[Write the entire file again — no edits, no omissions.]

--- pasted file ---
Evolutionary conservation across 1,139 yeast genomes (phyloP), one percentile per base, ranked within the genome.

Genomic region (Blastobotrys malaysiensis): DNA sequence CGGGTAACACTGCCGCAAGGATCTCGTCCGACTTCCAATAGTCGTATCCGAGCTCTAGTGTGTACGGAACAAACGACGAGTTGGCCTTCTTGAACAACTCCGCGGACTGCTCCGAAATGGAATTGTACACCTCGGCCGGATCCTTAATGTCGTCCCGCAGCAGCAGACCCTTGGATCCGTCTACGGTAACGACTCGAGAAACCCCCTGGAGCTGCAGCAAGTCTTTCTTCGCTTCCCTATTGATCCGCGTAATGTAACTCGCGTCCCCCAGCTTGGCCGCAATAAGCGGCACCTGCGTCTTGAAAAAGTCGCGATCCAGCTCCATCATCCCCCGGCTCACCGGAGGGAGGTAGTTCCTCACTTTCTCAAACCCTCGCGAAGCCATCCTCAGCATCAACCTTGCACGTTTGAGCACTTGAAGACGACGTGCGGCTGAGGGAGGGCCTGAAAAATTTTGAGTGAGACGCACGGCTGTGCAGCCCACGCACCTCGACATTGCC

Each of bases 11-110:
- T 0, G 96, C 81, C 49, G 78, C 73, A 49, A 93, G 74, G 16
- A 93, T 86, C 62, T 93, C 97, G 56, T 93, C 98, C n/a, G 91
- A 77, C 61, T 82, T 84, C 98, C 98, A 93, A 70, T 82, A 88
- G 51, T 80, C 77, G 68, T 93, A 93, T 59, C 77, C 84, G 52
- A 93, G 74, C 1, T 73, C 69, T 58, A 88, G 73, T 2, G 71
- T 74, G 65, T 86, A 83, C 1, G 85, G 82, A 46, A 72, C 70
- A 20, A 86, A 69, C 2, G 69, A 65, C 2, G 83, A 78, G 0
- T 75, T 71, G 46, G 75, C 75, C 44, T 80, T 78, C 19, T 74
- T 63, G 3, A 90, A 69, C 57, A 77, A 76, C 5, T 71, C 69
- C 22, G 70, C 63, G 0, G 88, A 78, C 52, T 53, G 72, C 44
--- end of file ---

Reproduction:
Evolutionary conservation across 1,139 yeast genomes (phyloP), one percentile per base, ranked within the genome.

Genomic region (Blastobotrys malaysiensis): DNA sequence CGGGTAACACTGCCGCAAGGATCTCGTCCGACTTCCAATAGTCGTATCCGAGCTCTAGTGTGTACGGAACAAACGACGAGTTGGCCTTCTTGAACAACTCCGCGGACTGCTCCGAAATGGAATTGTACACCTCGGCCGGATCCTTAATGTCGTCCCGCAGCAGCAGACCCTTGGATCCGTCTACGGTAACGACTCGAGAAACCCCCTGGAGCTGCAGCAAGTCTTTCTTCGCTTCCCTATTGATCCGCGTAATGTAACTCGCGTCCCCCAGCTTGGCCGCAATAAGCGGCACCTGCGTCTTGAAAAAGTCGCGATCCAGCTCCATCATCCCCCGGCTCACCGGAGGGAGGTAGTTCCTCACTTTCTCAAACCCTCGCGAAGCCATCCTCAGCATCAACCTTGCACGTTTGAGCACTTGAAGACGACGTGCGGCTGAGGGAGGGCCTGAAAAATTTTGAGTGAGACGCACGGCTGTGCAGCCCACGCACCTCGACATTGCC

Each of bases 11-110:
- T 0, G 96, C 81, C 49, G 78, C 73, A 49, A 93, G 74, G 16
- A 93, T 86, C 62, T 93, C 97, G 56, T 93, C 98, C n/a, G 91
- A 77, C 61, T 82, T 84, C 98, C 98, A 93, A 70, T 82, A 88
- G 51, T 80, C 77, G 68, T 93, A 93, T 59, C 77, C 84, G 52
- A 93, G 74, C 1, T 73, C 69, T 58, A 88, G 73, T 2, G 71
- T 74, G 65, T 86, A 83, C 1, G 85, G 82, A 46, A 72, C 70
- A 20, A 86, A 69, C 2, G 69, A 65, C 2, G 83, A 78, G 0
- T 75, T 71, G 46, G 75, C 75, C 44, T 80, T 78, C 19, T 74
- T 63, G 3, A 90, A 69, C 57, A 77, A 76, C 5, T 71, C 69
- C 22, G 70, C 63, G 0, G 88, A 78, C 52, T 53, G 72, C 44